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90s Slang You Should Know


[takt] /tækt/
a keen sense of what to say or do to avoid giving offense; skill in dealing with difficult or delicate situations.
a keen sense of what is appropriate, tasteful, or aesthetically pleasing; taste; discrimination.
touch or the sense of touch.
Origin of tact
1150-1200; < Latin tāctus sense of touch, equivalent to tag-, variant stem of tangere to touch + -tus suffix of v. action
Can be confused
tack, tact, track, tract.
tacks, tax.
1. perception, sensitivity; diplomacy, poise. Unabridged
Based on the Random House Dictionary, © Random House, Inc. 2017.
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Examples from the Web for tact
Contemporary Examples
Historical Examples
  • He had the tact now to conceal his astonishment at the manner of his friend's speech.

    The Pillar of Light Louis Tracy
  • To be sure the friend must do all this with due delicacy and tact.

    Practical Ethics William DeWitt Hyde
  • But because they have no tact, they are never able to agree to the same thing at the same time.

    The Curious Book of Birds Abbie Farwell Brown
  • "It's too long," Billy urged, with more practicality than tact.

    Teddy: Her Book Anna Chapin Ray
  • But now the little mechanic exhibits a tact that almost seems to prove a knowledge of the principles of its art.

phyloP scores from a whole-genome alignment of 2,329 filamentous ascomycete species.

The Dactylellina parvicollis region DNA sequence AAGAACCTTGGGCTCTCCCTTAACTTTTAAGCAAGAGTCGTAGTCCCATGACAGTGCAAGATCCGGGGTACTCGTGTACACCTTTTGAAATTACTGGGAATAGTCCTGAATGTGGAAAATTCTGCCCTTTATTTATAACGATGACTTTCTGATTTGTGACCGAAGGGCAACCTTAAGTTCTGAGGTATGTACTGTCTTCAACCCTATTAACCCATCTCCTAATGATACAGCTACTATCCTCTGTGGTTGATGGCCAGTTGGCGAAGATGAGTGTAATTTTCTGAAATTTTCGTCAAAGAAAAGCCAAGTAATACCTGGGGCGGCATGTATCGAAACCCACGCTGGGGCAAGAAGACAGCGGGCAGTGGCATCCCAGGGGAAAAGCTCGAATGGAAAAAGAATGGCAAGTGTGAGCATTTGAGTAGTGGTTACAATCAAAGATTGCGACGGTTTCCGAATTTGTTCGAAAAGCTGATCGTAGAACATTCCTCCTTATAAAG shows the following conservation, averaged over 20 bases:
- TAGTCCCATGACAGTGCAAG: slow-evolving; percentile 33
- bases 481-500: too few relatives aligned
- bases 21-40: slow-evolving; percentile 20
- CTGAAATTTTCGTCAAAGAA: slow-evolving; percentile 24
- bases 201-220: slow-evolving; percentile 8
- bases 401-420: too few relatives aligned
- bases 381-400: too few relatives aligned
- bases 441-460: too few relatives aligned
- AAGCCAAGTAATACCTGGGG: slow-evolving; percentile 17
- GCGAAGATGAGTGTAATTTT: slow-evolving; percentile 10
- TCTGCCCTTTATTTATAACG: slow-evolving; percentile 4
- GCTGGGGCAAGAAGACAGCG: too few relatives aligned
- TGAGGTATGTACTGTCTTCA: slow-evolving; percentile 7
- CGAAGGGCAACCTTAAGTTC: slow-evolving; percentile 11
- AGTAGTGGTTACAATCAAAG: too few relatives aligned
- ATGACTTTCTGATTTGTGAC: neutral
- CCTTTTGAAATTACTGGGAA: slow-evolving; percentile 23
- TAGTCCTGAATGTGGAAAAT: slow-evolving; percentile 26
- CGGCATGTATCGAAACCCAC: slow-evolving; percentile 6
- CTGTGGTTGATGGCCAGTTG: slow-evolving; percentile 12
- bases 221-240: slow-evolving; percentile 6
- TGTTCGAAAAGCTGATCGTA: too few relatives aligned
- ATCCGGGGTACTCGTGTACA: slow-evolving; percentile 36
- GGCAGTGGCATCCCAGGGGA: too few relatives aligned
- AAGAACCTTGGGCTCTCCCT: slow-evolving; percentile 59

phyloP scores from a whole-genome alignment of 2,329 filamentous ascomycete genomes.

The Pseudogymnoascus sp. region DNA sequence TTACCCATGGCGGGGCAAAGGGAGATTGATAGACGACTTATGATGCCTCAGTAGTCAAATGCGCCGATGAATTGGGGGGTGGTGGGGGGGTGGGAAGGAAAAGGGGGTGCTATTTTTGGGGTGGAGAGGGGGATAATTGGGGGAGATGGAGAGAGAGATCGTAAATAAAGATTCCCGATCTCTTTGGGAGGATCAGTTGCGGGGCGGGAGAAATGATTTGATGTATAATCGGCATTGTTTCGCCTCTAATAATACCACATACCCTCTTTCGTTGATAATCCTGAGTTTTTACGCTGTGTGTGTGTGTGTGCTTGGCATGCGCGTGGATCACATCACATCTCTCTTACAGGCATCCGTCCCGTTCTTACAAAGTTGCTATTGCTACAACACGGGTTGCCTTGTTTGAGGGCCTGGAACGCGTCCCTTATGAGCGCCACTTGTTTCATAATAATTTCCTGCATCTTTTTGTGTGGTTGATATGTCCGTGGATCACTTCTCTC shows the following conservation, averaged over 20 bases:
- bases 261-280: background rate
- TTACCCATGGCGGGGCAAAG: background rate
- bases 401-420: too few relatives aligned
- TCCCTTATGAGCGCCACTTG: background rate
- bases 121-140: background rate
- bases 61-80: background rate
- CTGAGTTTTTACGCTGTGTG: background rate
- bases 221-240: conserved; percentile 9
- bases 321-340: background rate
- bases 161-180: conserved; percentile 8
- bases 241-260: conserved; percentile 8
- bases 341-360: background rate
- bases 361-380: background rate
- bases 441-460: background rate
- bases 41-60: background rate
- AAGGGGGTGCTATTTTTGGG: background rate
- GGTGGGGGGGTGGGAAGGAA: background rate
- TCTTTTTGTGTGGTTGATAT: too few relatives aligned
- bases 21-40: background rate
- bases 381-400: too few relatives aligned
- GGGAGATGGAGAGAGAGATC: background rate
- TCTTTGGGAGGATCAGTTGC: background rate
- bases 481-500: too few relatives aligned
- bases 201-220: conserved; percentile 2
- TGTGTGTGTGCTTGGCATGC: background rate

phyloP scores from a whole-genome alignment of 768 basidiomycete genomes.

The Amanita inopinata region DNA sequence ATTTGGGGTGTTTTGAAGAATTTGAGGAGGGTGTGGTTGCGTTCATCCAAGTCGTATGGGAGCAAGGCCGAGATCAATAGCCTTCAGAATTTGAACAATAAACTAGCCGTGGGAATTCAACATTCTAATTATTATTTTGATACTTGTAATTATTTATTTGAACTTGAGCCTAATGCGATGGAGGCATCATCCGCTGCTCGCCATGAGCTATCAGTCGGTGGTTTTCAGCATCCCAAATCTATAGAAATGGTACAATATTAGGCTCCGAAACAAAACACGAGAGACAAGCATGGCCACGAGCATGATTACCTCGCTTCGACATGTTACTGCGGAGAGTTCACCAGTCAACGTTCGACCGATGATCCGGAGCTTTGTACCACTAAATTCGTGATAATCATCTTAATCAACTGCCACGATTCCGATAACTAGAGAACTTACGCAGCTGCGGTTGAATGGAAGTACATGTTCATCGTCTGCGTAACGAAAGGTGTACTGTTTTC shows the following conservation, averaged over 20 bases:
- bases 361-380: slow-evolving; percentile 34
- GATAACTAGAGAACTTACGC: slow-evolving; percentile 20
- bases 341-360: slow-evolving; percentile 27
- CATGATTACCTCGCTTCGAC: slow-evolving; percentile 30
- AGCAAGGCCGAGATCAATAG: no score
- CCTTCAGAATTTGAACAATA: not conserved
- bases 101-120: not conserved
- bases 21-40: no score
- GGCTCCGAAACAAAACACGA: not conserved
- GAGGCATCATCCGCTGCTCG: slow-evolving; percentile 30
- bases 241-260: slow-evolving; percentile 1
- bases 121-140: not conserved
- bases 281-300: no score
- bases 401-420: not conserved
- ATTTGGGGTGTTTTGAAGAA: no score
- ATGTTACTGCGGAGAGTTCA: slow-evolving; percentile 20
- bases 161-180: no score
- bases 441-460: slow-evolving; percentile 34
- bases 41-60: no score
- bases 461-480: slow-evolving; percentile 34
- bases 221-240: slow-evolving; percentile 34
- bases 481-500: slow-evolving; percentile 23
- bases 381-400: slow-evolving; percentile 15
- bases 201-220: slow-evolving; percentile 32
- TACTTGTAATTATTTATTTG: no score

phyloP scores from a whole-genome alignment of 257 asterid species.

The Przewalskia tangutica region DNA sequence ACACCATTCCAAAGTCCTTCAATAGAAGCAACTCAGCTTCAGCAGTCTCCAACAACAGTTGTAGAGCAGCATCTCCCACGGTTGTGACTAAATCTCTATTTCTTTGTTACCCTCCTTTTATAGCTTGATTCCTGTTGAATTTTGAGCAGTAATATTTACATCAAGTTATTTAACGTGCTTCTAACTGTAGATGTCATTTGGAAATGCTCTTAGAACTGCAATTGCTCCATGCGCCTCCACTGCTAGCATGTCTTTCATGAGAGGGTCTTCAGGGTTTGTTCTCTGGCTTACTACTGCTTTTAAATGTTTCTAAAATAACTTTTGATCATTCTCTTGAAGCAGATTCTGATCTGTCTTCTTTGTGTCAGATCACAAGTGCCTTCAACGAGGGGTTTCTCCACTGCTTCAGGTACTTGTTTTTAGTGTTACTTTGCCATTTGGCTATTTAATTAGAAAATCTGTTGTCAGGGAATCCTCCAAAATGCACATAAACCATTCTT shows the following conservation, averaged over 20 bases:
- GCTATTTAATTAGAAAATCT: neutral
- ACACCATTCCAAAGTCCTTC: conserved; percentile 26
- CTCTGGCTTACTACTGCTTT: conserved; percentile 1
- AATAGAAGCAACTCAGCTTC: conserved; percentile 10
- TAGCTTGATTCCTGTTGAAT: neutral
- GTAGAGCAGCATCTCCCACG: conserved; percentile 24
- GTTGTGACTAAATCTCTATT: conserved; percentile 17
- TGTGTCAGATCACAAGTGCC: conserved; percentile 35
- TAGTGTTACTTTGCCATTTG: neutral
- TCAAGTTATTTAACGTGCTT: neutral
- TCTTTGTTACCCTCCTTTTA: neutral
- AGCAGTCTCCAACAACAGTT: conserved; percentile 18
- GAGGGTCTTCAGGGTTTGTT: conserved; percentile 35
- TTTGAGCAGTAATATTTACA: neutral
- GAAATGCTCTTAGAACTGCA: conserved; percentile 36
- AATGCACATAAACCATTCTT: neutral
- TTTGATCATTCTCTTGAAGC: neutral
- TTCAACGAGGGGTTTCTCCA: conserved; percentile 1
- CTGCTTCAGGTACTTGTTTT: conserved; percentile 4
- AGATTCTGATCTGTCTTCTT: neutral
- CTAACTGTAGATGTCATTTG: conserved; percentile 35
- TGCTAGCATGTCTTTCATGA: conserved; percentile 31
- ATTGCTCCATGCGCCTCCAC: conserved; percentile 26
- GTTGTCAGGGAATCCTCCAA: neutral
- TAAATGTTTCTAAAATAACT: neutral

Butterflies and Moths William S. Furneaux
British Dictionary definitions for tact


a sense of what is fitting and considerate in dealing with others, so as to avoid giving offence or to win good will; discretion
skill or judgment in handling difficult or delicate situations; diplomacy
Derived Forms
tactful, adjective
tactfully, adverb
tactfulness, noun
tactless, adjective
tactlessly, adverb
tactlessness, noun
Word Origin
C17: from Latin tactus a touching, from tangere to touch
Collins English Dictionary - Complete & Unabridged 2012 Digital Edition
© William Collins Sons & Co. Ltd. 1979, 1986 © HarperCollins
Publishers 1998, 2000, 2003, 2005, 2006, 2007, 2009, 2012
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Word Origin and History for tact

1650s, "sense of touch or feeling" (with an isolated instance from c.1200), from Latin tactus "touch, feeling, handling, sense of touch," from root of tangere "to touch" (see tangent). Meaning "sense of "discernment, diplomacy, etc." first recorded 1804, from a sense that developed in French cognate tact.

Online Etymology Dictionary, © 2010 Douglas Harper
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